I came out the summer after seventh grade (at age thirteen) slowly to friends. My goal by the end of eighth grade was to be out to 100 people, including family, and then have a big party. The party didn’t happen. However, I met and reached my goal of 100, doubled it, and then just figured what the hell and decided to tell everyone. I had guts. At thirteen I was openly gay. By fourteen, I had my first relationship ever, and it was going strong. It ended after five months but that’s a different story.  In the end, middle school wasn’t too shabby.

As I am still in High School, I can’t finalize my report on it; can’t judge it until it’s all over and it’s in the past. Although, one finding that won’t look so good on its record is that freshman year was full blown hell; with sophomore year being barely an improvement.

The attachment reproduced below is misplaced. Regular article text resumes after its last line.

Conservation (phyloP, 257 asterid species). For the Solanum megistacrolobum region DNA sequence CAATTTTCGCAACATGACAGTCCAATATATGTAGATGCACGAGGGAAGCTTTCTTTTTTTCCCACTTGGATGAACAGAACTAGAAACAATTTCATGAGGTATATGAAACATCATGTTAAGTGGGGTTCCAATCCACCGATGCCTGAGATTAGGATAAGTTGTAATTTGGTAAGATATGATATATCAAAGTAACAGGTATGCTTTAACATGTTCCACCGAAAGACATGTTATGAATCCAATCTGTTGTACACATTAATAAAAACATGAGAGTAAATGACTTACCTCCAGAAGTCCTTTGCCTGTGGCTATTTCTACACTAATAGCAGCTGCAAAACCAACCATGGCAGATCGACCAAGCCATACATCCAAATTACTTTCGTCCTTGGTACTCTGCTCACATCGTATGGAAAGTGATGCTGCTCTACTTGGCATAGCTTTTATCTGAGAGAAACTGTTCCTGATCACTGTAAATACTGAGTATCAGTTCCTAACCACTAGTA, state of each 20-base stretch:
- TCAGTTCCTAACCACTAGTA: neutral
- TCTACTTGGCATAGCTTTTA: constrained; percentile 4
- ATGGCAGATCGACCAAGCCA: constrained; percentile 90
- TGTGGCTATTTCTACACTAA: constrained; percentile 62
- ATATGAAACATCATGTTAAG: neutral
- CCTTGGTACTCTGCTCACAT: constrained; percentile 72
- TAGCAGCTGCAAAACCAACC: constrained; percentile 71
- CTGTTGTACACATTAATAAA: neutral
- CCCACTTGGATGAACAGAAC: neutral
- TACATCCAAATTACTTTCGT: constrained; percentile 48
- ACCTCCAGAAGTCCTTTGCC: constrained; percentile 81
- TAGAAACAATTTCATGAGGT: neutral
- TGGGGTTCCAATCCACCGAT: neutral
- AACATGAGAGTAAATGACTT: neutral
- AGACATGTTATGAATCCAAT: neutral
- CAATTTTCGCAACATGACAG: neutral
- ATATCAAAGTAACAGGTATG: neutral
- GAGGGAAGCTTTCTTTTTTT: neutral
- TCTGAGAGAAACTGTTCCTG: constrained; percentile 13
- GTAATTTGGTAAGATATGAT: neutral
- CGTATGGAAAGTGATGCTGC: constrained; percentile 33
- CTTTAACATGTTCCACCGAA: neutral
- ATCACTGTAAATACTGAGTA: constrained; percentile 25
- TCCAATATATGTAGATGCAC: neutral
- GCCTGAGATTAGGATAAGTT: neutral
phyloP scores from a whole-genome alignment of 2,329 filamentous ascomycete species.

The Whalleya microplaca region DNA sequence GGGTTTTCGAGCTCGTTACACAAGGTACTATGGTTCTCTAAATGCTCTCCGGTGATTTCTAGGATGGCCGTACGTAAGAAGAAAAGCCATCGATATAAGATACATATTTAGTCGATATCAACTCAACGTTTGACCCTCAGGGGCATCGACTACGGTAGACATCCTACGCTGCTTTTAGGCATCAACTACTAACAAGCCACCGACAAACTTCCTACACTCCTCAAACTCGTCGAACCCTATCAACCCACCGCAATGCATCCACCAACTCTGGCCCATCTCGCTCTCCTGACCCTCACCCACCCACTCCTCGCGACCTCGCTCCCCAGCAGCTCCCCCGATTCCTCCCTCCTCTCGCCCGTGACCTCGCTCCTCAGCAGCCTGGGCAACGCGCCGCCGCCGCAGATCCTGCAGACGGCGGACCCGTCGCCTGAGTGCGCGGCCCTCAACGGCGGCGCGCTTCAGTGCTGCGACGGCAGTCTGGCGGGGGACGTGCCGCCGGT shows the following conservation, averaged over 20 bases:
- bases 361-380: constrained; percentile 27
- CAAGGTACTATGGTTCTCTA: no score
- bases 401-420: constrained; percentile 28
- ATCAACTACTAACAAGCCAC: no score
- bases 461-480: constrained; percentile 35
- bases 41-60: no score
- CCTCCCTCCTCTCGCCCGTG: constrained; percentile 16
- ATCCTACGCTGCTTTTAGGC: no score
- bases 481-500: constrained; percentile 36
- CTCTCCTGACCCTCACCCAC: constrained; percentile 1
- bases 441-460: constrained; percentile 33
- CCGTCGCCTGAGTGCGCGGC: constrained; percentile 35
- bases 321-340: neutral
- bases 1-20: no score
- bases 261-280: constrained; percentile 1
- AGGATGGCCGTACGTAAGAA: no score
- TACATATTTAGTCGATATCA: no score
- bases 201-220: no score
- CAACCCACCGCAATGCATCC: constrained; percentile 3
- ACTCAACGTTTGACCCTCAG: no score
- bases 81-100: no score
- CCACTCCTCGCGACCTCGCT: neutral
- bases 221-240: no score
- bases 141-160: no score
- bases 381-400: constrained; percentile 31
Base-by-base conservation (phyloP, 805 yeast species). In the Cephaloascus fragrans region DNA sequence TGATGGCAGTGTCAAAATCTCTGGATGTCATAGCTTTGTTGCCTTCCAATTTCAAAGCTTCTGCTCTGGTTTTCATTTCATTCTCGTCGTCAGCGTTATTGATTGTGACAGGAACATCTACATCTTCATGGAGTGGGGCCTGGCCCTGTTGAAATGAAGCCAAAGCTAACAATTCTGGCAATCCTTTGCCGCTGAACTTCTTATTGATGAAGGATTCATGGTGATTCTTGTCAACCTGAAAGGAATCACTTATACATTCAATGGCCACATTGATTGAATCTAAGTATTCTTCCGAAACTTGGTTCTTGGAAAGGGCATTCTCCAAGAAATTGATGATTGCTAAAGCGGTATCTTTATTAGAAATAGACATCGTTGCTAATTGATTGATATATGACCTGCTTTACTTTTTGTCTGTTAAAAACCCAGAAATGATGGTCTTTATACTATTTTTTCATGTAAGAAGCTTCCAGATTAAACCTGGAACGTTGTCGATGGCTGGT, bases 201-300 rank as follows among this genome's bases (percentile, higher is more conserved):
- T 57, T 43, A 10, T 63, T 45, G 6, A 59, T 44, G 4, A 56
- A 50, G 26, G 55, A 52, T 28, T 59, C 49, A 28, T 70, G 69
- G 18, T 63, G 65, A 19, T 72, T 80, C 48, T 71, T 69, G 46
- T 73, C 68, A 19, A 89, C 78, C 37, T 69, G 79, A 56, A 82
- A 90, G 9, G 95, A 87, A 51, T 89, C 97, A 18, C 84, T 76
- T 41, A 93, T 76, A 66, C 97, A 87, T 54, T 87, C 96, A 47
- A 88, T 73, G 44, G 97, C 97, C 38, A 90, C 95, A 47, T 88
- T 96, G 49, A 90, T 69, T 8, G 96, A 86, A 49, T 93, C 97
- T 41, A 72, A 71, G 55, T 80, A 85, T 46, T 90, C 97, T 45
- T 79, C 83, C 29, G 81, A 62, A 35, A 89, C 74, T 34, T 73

I fit the statistic: I am gay and I was hearing, “homo,” “faggot,” and “sissy” about 26 times a day or as statistics accurately state – once every fourteen minutes. I was being ignored. Sure, I had my friends, but the occasional talk with someone random in class would’ve been cool too. I had no one to relate to, there weren’t any other gay guys out in my school even though my school has 1600 kids.  I dreaded going to a few of my classes. The thought of being required to spend forty-six minutes in a class and be humiliated by kids while the teacher practiced the “ignorance is bliss” ideology Revolted me. Anyways, feeling alone and wanting to attract more gay people into my life, I figured I ought to change myself. I figured I ought to be more gay. I Googled “gay” to help. At that moment I became self-conscious. Google filled my screen with a bunch of pictures of beautiful men, all of them fit and in shape or skinny. Once again I felt alone – I didn’t fit into what the society’s idea of what a “real” gay guy is now – and of course I didn’t fit in with the straight people. I was friends with straight people, but I always felt I was not one of them. So I decided to be gayer in a different way.

I wore heels.